WhatsApp blocked, back up again after third court-order in Brazil

WA

WhatsApp is back up in Brazil after a Rio de Janeiro judge briefly blocked it…again.

This is the third court-ordered service shutdown in a country where more than 100 million rely on the messaging platform, as WhatsApp tells it.

According to the BBC, early on Tuesday, lower court Judge Daniela Barbosa ordered the blockage of WhatsApp. The apps’s parent company, Facebook, was accused of failing “to provide information that will be critical to the success of an investigation and later to bolster the criminal case”.

Previous suspensions of the messaging service have also been carried out over WhatsApp’s failure to comply with information demands in criminal cases.

Facebook’s Vice President, Diego Dzodan, was thrown in jail for a night in March over refusing to hand over WhatsApp messages in a drug trafficking case. The same Brazilian judge also ordered the hugely popular service to shut down for 72 hours in April, sending users scrambling to broadcast warnings about the impending shutdown before it went into effect.

Another Brazilian court in December ordered a 48-hour shutdown when WhatsApp refused to hand over user data demanded by prosecutors in a separate investigation.

After 12 hours the block was lifted on constitutional grounds but it nevertheless infuriated users and led to angry exchanges on the floor of Congress.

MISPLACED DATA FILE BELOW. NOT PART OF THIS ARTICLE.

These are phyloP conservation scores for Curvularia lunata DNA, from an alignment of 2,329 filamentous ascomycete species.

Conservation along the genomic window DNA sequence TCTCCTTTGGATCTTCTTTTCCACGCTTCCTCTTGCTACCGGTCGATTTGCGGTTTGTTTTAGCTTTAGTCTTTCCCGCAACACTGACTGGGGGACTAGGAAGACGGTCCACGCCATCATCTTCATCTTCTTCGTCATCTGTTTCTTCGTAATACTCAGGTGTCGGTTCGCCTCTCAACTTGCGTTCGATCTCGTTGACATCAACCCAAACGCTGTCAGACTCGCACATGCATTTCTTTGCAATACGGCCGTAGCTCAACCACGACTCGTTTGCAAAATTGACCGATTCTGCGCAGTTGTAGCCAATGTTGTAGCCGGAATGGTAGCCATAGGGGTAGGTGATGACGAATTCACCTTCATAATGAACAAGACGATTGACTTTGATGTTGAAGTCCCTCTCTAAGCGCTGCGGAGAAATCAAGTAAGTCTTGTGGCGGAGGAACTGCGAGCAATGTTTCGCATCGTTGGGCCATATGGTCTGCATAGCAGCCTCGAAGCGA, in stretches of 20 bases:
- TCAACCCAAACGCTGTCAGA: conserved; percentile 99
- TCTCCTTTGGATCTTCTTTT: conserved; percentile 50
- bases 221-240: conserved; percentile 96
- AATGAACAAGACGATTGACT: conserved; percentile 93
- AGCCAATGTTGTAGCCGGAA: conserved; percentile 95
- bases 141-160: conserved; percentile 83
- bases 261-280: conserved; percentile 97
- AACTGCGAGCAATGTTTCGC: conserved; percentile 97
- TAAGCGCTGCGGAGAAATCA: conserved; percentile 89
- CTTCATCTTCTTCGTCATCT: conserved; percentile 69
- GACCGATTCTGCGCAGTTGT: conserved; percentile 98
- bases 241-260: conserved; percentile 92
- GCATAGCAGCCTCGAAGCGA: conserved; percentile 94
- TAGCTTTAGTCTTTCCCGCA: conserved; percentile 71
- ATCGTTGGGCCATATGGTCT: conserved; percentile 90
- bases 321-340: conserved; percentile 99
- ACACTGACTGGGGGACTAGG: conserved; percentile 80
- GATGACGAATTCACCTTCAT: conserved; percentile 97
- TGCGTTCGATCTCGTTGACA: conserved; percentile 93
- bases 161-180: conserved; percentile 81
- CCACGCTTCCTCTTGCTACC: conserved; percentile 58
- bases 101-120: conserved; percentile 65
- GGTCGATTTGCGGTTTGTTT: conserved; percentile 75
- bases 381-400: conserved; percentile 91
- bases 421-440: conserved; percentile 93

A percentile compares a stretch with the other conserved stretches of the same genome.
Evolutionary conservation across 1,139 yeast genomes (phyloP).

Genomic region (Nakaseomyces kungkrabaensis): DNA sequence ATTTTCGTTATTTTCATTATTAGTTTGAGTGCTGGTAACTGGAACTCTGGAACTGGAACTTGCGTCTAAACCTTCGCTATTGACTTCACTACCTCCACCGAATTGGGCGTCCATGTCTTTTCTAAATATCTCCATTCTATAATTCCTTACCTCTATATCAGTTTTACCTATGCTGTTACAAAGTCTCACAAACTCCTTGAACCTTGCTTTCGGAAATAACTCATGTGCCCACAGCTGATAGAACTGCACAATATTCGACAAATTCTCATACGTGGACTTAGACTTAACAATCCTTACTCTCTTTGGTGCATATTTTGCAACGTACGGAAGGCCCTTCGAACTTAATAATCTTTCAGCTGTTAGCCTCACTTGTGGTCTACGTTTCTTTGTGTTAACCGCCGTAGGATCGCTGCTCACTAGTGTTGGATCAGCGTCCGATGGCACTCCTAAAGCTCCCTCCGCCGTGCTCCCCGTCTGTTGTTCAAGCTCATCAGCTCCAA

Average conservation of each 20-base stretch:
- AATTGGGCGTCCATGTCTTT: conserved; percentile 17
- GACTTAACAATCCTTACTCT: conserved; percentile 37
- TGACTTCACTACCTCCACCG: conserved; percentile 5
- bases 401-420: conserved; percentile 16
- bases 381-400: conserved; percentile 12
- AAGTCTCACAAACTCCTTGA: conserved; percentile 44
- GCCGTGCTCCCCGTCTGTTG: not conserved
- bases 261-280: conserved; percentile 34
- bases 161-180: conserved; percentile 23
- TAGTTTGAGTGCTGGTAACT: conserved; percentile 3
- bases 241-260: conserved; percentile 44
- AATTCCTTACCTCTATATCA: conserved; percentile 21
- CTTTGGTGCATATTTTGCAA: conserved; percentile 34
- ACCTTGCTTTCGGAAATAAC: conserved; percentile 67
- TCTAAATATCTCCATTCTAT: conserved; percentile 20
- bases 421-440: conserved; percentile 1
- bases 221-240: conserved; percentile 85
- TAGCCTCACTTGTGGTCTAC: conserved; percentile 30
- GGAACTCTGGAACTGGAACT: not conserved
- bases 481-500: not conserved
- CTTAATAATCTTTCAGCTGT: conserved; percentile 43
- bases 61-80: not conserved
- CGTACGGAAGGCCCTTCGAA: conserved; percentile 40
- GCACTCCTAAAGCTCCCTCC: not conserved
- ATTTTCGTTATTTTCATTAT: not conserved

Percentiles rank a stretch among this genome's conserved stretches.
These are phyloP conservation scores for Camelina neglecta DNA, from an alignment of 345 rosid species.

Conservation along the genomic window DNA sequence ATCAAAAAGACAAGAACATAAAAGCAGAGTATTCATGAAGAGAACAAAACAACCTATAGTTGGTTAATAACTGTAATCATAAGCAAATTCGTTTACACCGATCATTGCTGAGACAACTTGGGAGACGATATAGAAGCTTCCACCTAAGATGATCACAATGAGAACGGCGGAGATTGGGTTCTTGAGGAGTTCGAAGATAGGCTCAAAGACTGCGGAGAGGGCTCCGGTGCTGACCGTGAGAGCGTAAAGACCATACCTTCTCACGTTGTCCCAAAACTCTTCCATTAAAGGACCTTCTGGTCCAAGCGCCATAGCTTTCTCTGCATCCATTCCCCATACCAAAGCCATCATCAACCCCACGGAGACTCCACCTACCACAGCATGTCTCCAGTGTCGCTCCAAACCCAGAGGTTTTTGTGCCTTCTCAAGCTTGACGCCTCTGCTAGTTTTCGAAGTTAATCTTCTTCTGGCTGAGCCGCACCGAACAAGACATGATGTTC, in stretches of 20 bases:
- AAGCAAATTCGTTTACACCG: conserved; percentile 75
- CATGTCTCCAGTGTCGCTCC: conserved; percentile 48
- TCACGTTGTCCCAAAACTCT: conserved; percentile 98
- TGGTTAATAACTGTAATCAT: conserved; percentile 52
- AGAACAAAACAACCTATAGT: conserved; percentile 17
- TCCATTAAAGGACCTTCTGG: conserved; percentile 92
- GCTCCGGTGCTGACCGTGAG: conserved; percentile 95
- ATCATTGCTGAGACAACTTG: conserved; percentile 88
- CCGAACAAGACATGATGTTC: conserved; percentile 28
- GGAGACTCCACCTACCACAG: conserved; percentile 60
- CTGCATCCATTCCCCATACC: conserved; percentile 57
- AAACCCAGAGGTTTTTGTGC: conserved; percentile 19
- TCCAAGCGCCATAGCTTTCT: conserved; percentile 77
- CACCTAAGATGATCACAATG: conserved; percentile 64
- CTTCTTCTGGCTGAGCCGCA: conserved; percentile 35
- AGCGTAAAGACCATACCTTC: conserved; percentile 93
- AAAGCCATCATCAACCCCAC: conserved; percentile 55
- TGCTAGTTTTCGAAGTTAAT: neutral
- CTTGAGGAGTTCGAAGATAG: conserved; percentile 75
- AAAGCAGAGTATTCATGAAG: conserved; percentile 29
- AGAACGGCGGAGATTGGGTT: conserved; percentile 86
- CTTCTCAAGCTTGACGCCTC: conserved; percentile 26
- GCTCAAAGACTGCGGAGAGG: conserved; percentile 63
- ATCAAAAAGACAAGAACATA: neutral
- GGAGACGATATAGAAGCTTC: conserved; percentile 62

Constitutional rights were called into play, yet again, with Tuesday’s block.

Barbosa, the Rio de Janeiro judge, had ordered all carriers to block the app, just in time for commencement of the Olympic Games.

According to a computer translation of the Portuguese news outlet Globo, WhatsApp immediately filed an injunction to stop the block.

Judge José Roberto Lagranha Távora, after considering WhatsApp’s request, lifted the block after only a few hours, calling it “not very reasonable and not very proportional”.

The BBC quoted the Supreme Court ruling:

The suspension of service apparently violates the fundamental precept of freedom of expression and communication.

The suspension, and its reversal, were greeted with humor and, of course frustration.

For its part, WhatsApp has repeatedly explained that it couldn’t hand over user messages even if it wanted to, given that it doesn’t store them.

On top of that, WhatsApp encrypts messages end-to-end, and that means the whole enchilada: calls, photos, videos, file transfers, and voice messages.

As Naked Security’s Paul Ducklin has explained, it means, among other things, that WhatsApp neither generates nor stores private encryption keys, whether we’re sending or receiving data. It uses a new public key for each message, provided by each user to match private keys generated by that user.

If all the cryptography works as it should, WhatsApp can’t decrypt your messages in transit, even if it wanted to. Nor can one of its staff be forced to do so, be it through legalistic gavel-pounding or cybercrook snoopery.

Evidently, some of Brazil’s judges either don’t get that, or they don’t care and would be happy for WhatsApp to unravel its own encryption.

Sophos comes down squarely on the side of stronger security. Sophos believes in #nobackdoors, and here’s why.